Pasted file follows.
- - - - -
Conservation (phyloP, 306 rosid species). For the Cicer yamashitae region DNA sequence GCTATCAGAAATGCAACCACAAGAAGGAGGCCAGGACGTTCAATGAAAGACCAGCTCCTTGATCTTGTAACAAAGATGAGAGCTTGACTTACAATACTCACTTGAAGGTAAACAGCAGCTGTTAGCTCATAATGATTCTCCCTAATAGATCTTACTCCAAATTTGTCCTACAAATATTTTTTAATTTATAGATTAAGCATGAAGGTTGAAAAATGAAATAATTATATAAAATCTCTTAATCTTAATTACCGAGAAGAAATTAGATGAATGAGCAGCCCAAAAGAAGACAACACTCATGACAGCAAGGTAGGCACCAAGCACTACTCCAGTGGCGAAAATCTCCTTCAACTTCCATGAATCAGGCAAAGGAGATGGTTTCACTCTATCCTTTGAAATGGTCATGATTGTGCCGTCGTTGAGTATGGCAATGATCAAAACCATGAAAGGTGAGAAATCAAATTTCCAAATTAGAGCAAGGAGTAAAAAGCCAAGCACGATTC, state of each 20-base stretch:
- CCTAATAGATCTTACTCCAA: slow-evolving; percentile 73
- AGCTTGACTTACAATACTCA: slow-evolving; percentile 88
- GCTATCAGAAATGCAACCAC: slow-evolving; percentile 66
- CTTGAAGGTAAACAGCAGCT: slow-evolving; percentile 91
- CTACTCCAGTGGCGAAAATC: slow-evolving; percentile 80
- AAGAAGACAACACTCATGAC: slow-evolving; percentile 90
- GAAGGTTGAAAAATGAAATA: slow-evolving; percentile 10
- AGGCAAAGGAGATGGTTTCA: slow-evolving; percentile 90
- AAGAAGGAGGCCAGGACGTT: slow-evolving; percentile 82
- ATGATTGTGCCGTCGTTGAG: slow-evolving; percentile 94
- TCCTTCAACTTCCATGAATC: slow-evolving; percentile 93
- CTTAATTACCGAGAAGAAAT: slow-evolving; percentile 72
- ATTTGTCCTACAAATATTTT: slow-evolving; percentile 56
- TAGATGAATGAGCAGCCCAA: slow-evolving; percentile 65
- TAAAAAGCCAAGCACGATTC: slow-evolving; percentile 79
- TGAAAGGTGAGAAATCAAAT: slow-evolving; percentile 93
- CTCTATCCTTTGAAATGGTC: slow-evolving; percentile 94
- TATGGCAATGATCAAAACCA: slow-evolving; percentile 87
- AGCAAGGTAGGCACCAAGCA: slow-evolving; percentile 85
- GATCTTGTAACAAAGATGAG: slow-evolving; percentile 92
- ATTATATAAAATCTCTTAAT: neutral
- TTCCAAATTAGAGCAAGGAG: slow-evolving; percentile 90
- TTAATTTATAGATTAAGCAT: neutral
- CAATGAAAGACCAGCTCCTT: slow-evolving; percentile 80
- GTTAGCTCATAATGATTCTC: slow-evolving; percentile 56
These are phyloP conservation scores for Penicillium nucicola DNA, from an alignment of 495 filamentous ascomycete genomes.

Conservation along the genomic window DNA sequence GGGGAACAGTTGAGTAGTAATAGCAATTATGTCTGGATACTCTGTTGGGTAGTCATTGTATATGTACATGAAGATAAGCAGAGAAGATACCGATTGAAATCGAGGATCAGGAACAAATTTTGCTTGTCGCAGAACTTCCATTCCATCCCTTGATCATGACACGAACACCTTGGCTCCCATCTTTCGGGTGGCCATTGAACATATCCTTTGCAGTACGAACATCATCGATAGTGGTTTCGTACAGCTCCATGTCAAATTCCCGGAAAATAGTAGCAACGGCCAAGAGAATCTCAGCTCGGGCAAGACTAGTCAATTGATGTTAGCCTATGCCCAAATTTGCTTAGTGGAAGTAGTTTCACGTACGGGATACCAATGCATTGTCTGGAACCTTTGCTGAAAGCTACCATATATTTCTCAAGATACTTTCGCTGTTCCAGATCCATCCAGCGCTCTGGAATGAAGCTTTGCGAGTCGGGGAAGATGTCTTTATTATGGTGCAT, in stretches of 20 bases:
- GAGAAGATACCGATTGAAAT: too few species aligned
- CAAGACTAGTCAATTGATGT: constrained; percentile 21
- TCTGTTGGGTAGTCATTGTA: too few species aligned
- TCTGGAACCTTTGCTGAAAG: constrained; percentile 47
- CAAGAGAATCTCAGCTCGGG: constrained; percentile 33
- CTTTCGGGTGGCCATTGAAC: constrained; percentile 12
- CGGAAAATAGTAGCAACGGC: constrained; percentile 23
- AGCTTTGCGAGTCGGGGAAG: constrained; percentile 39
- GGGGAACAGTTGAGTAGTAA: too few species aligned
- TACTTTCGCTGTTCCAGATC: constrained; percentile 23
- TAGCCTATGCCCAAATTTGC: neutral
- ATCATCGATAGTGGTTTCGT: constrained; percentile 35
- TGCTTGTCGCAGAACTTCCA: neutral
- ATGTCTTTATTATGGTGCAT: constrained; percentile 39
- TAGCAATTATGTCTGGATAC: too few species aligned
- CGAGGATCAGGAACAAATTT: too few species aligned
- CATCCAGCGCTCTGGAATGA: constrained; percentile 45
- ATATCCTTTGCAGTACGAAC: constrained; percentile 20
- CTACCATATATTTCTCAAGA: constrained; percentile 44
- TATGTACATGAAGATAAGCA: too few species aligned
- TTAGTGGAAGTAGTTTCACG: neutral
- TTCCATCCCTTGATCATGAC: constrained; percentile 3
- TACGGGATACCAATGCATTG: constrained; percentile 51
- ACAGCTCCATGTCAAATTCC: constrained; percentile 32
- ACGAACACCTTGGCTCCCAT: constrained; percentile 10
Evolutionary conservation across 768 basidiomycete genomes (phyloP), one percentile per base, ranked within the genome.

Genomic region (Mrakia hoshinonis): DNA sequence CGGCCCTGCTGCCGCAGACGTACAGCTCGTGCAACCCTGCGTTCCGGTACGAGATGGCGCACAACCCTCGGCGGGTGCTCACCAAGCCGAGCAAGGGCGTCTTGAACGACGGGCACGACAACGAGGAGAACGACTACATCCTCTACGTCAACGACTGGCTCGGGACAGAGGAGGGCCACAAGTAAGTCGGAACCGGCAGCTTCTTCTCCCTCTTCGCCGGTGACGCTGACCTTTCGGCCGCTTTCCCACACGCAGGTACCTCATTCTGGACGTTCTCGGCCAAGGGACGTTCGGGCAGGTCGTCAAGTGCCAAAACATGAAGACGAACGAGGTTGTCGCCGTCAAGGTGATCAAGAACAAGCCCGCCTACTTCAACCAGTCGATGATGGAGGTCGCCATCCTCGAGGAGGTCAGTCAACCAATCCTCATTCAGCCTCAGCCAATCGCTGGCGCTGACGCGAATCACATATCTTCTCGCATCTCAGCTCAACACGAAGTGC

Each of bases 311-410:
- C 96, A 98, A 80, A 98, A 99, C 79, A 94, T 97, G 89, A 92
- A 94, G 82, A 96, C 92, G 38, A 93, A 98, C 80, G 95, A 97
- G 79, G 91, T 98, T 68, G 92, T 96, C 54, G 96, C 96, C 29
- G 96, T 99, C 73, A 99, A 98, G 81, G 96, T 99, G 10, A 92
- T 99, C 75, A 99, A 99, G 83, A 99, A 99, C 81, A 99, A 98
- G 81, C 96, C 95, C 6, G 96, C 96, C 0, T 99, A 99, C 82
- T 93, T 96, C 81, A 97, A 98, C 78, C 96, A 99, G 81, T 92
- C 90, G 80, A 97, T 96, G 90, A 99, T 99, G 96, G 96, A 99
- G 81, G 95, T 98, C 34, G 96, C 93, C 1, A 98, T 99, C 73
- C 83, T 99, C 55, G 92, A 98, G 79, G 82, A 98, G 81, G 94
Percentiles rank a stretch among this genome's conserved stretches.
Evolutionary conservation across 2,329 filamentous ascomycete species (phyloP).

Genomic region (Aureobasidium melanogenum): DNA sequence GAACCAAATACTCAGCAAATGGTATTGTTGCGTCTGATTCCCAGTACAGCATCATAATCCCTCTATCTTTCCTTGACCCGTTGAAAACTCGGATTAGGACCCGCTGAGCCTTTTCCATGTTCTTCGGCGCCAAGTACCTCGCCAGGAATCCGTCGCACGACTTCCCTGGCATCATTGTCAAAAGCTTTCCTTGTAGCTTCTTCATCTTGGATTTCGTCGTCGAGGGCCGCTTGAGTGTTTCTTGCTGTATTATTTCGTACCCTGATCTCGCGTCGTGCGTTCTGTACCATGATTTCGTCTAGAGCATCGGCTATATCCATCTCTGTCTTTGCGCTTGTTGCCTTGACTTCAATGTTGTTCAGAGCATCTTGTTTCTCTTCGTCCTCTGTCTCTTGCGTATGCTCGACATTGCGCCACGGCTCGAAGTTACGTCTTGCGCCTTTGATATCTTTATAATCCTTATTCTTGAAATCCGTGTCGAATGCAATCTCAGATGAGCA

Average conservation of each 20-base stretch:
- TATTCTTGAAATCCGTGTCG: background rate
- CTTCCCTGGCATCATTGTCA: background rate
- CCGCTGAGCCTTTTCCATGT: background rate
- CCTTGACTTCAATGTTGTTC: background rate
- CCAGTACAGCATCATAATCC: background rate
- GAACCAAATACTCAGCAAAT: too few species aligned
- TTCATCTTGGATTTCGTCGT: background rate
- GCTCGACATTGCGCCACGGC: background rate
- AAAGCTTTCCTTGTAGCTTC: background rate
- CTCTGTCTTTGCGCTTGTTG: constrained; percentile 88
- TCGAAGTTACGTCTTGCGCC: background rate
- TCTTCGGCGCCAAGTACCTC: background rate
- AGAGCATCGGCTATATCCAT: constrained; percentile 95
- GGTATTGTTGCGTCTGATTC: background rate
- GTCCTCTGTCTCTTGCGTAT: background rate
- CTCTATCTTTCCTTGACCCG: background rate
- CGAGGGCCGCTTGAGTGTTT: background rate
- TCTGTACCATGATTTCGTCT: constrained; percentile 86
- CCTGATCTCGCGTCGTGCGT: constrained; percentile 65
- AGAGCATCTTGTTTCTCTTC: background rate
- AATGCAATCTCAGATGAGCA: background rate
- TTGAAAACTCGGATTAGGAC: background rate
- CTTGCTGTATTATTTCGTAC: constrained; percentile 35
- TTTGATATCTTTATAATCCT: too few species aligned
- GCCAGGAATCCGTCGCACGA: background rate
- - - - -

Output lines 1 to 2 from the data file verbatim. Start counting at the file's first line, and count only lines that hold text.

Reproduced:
Conservation (phyloP, 306 rosid species). For the Cicer yamashitae region DNA sequence GCTATCAGAAATGCAACCACAAGAAGGAGGCCAGGACGTTCAATGAAAGACCAGCTCCTTGATCTTGTAACAAAGATGAGAGCTTGACTTACAATACTCACTTGAAGGTAAACAGCAGCTGTTAGCTCATAATGATTCTCCCTAATAGATCTTACTCCAAATTTGTCCTACAAATATTTTTTAATTTATAGATTAAGCATGAAGGTTGAAAAATGAAATAATTATATAAAATCTCTTAATCTTAATTACCGAGAAGAAATTAGATGAATGAGCAGCCCAAAAGAAGACAACACTCATGACAGCAAGGTAGGCACCAAGCACTACTCCAGTGGCGAAAATCTCCTTCAACTTCCATGAATCAGGCAAAGGAGATGGTTTCACTCTATCCTTTGAAATGGTCATGATTGTGCCGTCGTTGAGTATGGCAATGATCAAAACCATGAAAGGTGAGAAATCAAATTTCCAAATTAGAGCAAGGAGTAAAAAGCCAAGCACGATTC, state of each 20-base stretch:
- CCTAATAGATCTTACTCCAA: slow-evolving; percentile 73